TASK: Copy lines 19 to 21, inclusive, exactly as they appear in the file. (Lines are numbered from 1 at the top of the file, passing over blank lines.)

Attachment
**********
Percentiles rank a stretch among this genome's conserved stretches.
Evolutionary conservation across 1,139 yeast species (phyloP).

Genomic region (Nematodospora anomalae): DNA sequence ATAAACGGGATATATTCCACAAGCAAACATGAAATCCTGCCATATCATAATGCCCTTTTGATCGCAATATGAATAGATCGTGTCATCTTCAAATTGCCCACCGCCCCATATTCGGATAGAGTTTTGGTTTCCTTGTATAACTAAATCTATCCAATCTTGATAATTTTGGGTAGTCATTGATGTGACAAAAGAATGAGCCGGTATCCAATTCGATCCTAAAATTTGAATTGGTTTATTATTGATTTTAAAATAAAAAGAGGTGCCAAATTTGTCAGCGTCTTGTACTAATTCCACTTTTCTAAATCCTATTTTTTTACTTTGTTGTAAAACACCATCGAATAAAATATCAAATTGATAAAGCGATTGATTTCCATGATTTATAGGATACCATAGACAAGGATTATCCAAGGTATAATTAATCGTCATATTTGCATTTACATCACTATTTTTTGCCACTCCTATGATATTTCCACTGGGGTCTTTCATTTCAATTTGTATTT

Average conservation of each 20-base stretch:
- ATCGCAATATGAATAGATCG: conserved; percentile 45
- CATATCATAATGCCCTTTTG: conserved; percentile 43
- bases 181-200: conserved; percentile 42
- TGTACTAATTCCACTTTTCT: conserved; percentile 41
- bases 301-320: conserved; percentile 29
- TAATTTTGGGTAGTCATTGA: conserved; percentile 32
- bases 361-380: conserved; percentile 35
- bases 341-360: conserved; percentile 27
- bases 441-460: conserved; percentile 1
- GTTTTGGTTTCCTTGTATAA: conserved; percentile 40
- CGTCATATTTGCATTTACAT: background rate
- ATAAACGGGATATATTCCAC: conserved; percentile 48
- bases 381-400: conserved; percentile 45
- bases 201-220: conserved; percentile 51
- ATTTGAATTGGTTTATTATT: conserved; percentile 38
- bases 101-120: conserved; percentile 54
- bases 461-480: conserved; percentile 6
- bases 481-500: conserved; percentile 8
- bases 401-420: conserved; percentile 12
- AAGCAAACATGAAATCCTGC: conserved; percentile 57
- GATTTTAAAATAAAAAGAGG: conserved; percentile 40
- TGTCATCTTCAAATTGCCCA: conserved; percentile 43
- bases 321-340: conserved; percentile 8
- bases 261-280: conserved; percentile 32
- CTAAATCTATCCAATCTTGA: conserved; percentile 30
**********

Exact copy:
- ATTTGAATTGGTTTATTATT: conserved; percentile 38
- bases 101-120: conserved; percentile 54
- bases 461-480: conserved; percentile 6